The suspicion that something was wrong started when the 1-year-old girl’s parents noticed she had trouble holding up her head. It was just the first of what would be many missed developmental milestones.
By the time she was 8, the little girl still couldn’t sit up on her own, hold a toy, or say hello. She had trouble sleeping more than an hour or two at a time. Several times each week, her body would suddenly stiffen, her eyes frozen to one side of her face, sometimes for hours. Known as an oculogyric crisis, it is a tragically standard symptom of AADC deficiency, an ultra-rare genetic disorder that starved her brain of dopamine and serotonin, essential molecules that allow brain cells to communicate with one another.
Given her age and the nature of her condition, this girl might have seemed an unlikely candidate to receive an experimental gene therapy. It’s a matter of vigorous scientific debate whether correcting a genetic error that causes a developmental disease like hers, so long after birth, can actually reverse some of the brain’s wiring glitches. But at 8 years old, she became Patient No. 2 in a landmark clinical trial that suggests it’s not too late for gene therapy to help such children. Doctors at the University of California, San Francisco, slid her into an MRI machine, which they used to guide a needle deep into her brain to inject harmless viruses carrying healthy copies of the AADC gene.
A few weeks after the surgery, dopamine started flowing between her neurons. A few months after that, she began to sit up. The oculogyric crises stopped coming and sleep, mercifully, did. Today, Patient No. 2, now 10 years old, can walk without any help. She’s also starting to talk using a speech-generating device. Her remarkable progress was reported Monday in Nature Communications, along with similarly compelling data from six other pediatric patients in the trial.
It was a small Phase 1 study designed only to test safety. Yet the striking results suggest not only a viable strategy to treat a neglected and devastating disease, but a possible upheaval of what neuroscientists think they know about the brain’s ability to make new connections once freed from a genetic death sentence.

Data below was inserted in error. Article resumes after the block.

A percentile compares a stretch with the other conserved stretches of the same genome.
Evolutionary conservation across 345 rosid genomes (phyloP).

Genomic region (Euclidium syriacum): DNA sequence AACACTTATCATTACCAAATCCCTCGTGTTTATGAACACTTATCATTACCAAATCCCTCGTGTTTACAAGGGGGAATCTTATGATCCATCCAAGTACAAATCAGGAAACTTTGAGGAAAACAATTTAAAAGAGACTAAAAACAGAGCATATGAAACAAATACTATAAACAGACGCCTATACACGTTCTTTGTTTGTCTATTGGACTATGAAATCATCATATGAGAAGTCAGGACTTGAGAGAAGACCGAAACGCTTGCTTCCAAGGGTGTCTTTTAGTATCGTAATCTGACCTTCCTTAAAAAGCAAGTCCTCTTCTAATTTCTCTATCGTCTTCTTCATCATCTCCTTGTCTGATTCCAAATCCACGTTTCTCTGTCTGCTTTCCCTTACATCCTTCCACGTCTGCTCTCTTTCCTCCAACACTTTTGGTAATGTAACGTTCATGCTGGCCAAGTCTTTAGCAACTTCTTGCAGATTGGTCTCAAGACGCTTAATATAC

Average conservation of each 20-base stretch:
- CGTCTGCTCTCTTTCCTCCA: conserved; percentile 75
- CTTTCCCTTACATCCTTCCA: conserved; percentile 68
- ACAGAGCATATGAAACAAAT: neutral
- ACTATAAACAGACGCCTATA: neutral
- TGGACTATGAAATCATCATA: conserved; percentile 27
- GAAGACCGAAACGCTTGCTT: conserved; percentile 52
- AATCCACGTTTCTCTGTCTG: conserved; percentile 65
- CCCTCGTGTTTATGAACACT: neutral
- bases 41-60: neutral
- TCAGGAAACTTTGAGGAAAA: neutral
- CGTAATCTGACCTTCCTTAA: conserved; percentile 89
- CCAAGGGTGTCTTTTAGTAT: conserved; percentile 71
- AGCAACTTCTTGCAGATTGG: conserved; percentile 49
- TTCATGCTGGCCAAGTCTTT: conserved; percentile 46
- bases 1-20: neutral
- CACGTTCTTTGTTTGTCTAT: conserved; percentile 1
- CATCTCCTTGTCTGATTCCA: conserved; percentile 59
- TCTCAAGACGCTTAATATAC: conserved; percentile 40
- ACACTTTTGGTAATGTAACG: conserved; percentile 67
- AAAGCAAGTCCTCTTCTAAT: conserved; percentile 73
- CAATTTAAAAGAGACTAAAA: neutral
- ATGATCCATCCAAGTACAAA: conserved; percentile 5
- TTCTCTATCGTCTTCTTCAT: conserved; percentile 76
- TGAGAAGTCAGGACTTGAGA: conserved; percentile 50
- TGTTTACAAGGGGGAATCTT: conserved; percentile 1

“It’s been eye-opening for me to see that there’s not a critical period of time at which development has to take place and if it doesn’t, that capacity vanishes,” said Toni Pearson, a pediatric neurologist at Washington University School of Medicine in St. Louis and a lead author of the new study. “We still think that the earlier this could be delivered, the better the potential for benefit. But I think we’re discovering what the window of plasticity is for still making progress.”
The idea for the trial was born back in 2012, not long after Pearson met Patient No. 2. Back then, Pearson was at Columbia University and had just started to collaborate with a University of California, San Francisco neurosurgeon named Krystof Bankiewicz. Bankiewicz is now a neurological surgery professor at The Ohio State University Wexner Medical Center, which also treated patients in the trial. He had recently figured out a way to package the AADC gene inside a harmless virus to treat patients with Parkinson’s disease. They also suffer from problems caused by a lack of dopamine, because the neurons that would normally produce the neurotransmitter progressively die off.
Dopamine only lasts a minute or two in the bloodstream. So Parkinson’s patients are instead treated with its metabolic precursor, L-DOPA, which is also more easily manufactured and can be given orally. Once it travels to the brain, L-DOPA is broken down by the AADC enzyme into dopamine. The idea with Bankiewicz’s Parkinson’s gene therapy was to help the remaining neurons more efficiently convert their treatment into the usable form of the neurotransmitter.